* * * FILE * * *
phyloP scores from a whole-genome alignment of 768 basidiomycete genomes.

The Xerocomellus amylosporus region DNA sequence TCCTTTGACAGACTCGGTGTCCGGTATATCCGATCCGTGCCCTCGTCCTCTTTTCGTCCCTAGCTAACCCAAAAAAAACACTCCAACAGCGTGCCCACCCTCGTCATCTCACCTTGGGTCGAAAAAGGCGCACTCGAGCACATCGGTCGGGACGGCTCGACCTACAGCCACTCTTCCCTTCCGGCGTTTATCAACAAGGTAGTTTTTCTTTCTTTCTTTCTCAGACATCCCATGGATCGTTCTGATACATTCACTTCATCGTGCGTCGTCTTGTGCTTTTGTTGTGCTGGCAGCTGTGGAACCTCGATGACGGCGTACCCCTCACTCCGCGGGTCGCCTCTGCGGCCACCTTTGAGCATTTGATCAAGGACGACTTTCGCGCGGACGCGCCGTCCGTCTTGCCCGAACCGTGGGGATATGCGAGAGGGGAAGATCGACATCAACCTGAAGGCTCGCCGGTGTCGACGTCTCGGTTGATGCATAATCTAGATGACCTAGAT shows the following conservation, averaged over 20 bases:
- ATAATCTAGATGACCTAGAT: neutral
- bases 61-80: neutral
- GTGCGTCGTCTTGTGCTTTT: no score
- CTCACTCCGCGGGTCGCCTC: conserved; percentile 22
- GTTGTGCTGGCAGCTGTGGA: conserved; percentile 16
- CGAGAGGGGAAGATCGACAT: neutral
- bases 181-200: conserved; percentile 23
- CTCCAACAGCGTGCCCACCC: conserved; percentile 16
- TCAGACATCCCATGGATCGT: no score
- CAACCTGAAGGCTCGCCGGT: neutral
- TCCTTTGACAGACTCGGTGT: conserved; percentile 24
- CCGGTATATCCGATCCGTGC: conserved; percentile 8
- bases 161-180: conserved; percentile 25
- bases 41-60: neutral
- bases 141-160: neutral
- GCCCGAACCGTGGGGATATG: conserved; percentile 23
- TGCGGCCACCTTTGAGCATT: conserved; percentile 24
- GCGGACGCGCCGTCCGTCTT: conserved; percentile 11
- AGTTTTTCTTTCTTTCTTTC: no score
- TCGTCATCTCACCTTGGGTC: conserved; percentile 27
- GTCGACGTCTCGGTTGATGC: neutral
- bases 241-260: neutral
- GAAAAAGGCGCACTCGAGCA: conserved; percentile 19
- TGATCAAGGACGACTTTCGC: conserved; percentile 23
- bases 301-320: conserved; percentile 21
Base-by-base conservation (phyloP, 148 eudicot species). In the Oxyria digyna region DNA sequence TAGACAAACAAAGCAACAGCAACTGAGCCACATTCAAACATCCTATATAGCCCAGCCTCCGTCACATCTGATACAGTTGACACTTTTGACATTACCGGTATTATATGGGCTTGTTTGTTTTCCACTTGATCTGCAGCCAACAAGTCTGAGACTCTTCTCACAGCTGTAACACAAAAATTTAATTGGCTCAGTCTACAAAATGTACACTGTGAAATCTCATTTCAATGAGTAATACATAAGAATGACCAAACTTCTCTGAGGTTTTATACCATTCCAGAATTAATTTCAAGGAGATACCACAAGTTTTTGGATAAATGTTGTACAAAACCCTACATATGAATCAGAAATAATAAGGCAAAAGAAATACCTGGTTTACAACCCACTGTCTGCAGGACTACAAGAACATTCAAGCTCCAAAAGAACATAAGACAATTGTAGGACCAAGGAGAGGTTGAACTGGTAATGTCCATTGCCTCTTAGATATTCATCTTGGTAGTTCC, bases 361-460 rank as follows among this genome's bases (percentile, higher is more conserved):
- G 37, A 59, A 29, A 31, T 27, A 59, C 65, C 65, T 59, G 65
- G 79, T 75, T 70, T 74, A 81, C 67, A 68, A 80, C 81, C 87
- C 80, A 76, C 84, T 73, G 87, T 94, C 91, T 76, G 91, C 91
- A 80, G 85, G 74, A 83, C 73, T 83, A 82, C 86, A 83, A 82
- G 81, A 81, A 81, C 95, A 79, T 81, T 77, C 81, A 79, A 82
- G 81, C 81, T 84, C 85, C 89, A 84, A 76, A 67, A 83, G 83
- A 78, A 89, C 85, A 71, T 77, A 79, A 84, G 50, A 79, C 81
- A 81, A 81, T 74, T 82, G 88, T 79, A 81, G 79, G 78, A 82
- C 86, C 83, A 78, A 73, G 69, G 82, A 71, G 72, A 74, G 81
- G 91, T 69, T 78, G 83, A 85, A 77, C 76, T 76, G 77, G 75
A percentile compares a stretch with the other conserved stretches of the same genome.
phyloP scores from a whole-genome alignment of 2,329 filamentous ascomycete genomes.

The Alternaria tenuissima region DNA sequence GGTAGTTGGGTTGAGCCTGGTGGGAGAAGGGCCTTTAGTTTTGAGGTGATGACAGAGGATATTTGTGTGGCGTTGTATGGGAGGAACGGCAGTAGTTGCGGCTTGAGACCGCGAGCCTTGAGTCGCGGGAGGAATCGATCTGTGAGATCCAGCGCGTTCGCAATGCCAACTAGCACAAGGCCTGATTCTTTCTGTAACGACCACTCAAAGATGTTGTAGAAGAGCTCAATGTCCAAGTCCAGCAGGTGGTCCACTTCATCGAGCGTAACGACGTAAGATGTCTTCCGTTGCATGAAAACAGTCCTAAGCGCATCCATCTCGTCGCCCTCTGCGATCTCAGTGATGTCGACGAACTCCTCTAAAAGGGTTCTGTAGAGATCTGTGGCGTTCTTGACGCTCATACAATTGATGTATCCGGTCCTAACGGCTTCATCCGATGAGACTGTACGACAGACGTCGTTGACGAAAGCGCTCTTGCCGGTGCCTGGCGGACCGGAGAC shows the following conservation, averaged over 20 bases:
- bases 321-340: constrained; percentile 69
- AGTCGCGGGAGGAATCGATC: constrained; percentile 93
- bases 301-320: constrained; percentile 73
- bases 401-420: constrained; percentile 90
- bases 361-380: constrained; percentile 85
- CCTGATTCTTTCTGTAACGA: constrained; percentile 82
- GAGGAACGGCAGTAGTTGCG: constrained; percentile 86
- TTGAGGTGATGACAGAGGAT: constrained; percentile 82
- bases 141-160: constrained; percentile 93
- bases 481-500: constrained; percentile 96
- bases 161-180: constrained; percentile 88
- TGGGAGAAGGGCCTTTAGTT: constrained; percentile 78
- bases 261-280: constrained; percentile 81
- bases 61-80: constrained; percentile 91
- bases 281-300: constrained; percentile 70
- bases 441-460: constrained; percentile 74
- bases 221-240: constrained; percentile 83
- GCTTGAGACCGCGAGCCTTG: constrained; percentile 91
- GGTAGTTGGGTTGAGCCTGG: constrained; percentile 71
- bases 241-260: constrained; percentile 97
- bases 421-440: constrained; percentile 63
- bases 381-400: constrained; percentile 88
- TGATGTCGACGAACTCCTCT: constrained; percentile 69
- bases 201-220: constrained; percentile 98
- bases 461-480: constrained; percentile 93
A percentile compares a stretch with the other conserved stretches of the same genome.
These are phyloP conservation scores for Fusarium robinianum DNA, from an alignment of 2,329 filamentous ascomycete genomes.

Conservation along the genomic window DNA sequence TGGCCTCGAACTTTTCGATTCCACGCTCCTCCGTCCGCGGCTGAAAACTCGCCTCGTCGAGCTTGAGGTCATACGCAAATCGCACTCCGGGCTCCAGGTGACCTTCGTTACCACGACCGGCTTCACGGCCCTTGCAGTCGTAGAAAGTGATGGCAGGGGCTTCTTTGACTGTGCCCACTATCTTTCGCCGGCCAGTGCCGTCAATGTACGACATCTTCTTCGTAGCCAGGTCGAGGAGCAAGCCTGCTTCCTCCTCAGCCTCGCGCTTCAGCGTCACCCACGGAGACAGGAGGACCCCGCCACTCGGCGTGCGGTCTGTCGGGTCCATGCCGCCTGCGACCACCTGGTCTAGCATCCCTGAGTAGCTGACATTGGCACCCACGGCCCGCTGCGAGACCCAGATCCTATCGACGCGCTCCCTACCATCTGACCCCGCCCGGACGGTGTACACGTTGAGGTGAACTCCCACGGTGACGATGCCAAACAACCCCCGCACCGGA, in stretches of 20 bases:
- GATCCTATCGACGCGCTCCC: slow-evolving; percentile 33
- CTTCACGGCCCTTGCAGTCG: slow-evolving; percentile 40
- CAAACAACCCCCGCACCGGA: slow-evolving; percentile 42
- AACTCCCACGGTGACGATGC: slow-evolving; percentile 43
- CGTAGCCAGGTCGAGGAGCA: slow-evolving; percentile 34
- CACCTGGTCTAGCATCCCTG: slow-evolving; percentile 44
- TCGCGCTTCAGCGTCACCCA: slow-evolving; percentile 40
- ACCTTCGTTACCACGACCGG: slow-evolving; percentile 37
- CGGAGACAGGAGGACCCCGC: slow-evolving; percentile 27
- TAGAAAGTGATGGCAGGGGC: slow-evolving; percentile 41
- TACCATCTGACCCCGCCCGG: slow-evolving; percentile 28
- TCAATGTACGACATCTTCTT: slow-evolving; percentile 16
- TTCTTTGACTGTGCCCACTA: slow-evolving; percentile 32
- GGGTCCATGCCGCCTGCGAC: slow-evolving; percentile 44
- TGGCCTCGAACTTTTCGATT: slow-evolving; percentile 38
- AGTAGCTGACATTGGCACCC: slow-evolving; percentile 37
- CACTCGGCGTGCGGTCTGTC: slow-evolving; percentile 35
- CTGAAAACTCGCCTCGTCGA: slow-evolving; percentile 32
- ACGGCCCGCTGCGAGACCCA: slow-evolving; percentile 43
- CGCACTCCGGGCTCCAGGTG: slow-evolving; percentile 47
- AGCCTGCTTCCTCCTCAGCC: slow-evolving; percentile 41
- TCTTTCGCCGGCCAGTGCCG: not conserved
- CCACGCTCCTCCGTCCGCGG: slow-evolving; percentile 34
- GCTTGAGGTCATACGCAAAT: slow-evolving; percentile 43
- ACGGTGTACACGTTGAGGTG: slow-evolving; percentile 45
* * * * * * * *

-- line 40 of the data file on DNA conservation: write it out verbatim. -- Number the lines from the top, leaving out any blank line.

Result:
phyloP scores from a whole-genome alignment of 2,329 filamentous ascomycete genomes.